When Barbie appeared on the cover of Sports Illustrated, all the usual Barbie hate ensued. For me, it feels so 30 years ago.

By Francine Douwes Whitney

It was headline news a couple months ago. Barbie, the doll, was featured in this year’s Sports Illustrated Swimsuit edition, part of a tribute for the fifty-year anniversary celebration of the magazine’s most popular annual issue. The New York Times, Forbes, CNN, and the Washington Post covered the story; dozens more articles appeared in online publications. “At age fifty-five,” quipped the accompanying feature article in Sports Illustrated, Barbie was the magazine’s oldest “rookie” model but “we’re not buying her ‘no plastic surgery’ claim.” In the days that followed, there was so much negative buzz flying through cyberspace about her appearance in the magazine that Mattel, Barbie’s representative, tweeted that Barbie was #unapologetic about her posing in the Swimsuit issue. Sports Illustrated followed, echoing the same sentiment.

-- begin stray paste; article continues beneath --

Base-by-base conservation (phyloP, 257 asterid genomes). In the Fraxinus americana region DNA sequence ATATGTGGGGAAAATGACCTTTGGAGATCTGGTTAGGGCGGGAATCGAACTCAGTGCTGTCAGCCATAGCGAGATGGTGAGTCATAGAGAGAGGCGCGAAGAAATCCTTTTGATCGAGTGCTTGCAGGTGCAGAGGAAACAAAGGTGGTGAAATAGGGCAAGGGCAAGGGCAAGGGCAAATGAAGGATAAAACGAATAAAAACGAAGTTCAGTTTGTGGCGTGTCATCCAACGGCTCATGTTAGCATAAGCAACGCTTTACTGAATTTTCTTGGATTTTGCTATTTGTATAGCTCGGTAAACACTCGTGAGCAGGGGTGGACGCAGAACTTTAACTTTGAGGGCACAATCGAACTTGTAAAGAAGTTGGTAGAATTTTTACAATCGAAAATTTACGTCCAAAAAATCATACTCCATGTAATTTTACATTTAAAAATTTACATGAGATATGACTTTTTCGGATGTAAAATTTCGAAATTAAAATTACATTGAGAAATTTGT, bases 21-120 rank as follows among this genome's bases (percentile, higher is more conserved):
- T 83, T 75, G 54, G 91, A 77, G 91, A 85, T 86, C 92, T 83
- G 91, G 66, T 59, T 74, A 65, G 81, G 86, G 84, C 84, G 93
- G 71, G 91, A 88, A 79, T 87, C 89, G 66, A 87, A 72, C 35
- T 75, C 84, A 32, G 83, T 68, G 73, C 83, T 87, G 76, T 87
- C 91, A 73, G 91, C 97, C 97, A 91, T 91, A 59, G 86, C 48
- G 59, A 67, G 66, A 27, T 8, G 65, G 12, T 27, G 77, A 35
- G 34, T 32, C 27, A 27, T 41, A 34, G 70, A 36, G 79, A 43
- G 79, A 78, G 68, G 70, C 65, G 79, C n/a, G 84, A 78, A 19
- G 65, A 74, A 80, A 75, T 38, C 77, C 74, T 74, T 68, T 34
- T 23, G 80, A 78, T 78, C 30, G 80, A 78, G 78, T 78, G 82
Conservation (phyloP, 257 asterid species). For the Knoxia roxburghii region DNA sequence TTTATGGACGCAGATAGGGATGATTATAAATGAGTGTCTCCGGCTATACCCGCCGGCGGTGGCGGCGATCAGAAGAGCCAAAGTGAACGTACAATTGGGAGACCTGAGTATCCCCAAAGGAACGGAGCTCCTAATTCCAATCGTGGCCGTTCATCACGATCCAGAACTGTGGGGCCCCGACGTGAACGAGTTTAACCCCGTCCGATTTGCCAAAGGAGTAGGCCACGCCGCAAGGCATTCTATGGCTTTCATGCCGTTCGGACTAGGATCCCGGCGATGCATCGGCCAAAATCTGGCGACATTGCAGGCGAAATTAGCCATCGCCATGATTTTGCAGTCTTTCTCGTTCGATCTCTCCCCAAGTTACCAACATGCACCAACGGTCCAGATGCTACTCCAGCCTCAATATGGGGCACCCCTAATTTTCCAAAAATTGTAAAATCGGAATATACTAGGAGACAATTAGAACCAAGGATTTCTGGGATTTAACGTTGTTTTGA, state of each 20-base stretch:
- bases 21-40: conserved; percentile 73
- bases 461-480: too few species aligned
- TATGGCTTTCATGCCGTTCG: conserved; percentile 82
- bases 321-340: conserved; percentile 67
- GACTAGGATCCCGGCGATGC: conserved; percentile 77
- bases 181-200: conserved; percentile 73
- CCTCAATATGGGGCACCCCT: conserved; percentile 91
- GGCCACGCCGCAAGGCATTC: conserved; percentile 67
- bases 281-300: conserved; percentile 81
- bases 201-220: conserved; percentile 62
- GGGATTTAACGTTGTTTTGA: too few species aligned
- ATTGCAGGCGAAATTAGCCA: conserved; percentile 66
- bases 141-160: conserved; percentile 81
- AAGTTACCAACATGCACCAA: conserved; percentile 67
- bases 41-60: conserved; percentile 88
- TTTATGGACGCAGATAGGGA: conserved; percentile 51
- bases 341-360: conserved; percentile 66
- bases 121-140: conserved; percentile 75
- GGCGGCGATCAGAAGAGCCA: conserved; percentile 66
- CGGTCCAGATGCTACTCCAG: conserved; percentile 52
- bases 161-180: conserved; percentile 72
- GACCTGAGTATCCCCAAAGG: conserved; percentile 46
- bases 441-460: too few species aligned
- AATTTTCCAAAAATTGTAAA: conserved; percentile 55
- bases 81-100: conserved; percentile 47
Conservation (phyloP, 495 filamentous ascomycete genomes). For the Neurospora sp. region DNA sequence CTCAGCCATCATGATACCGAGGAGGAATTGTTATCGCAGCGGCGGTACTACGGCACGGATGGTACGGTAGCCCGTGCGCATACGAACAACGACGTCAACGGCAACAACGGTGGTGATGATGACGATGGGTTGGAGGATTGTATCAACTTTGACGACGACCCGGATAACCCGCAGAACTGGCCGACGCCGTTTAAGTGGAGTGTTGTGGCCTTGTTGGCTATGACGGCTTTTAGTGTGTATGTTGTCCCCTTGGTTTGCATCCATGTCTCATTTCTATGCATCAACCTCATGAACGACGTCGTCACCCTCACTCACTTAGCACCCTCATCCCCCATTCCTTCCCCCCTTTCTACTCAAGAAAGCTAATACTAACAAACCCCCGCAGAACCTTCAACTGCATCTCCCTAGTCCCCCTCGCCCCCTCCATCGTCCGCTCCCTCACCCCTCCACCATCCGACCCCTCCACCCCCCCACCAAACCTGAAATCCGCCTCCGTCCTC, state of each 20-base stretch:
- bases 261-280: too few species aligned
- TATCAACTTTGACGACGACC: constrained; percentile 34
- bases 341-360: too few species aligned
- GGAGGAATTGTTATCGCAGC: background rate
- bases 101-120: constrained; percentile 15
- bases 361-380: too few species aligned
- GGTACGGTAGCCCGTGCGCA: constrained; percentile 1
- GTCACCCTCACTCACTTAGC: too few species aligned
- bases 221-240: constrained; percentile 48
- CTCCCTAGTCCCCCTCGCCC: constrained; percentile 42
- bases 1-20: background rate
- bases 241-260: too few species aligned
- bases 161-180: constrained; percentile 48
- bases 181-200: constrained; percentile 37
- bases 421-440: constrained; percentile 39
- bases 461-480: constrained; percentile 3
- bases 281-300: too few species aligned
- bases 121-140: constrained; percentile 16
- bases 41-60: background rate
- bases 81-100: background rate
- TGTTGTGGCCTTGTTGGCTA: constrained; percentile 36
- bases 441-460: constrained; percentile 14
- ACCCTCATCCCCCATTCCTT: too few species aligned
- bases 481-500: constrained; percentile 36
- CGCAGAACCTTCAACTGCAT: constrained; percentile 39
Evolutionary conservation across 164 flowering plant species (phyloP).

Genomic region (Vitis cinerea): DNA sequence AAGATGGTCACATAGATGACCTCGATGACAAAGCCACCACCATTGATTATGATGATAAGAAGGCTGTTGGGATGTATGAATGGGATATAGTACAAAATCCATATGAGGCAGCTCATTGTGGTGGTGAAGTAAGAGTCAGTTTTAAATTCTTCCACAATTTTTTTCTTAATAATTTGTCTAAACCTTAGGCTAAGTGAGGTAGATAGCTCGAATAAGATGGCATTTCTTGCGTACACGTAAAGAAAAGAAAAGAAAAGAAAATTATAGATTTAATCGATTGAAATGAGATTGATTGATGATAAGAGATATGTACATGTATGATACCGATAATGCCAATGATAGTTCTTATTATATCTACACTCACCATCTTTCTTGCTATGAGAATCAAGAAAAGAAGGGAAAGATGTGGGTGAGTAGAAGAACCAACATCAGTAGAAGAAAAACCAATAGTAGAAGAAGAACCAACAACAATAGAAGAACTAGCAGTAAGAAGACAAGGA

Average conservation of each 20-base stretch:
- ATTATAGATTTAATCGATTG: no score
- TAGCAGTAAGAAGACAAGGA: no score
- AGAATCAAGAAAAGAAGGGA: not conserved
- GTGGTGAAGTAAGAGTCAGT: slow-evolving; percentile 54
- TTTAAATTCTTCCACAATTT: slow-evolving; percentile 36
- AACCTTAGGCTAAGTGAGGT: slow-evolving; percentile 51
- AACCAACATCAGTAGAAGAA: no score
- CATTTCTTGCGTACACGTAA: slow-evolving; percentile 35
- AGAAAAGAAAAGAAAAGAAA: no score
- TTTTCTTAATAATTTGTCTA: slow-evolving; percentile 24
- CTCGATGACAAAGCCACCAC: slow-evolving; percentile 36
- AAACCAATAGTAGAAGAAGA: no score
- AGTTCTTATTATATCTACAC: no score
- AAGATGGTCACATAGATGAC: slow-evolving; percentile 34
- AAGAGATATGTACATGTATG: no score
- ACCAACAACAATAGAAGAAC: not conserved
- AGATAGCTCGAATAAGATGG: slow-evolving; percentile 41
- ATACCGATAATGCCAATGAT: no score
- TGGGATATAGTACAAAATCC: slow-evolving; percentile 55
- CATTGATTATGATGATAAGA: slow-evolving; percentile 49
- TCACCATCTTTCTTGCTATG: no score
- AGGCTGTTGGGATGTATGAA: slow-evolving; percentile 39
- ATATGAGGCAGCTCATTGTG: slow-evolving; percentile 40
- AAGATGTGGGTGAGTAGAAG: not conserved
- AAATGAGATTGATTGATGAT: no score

A few weeks later, it was announced that the Girl Scouts was severing its partnership with Barbie, since she no longer lives up to the ideals that both she and the Girl Scouts once shared: She is no longer a member of the “Be Anything, Do Anything” team that inspires girls to “dream and explore a world without limits.” The Barbie Scout Patch will be ripped from the sashes of Girl Scouts nationwide, and Barbie, one can only surmise, will be #unapologetic about this event as well.

What is all the brouhaha about? In the Sports Illustrated article, Barbie wears a modest, one-piece, black-and-white striped swimsuit — the very same suit that she wore for her first appearance over fifty years ago (and kudos to her for still being able to squeeze into it).

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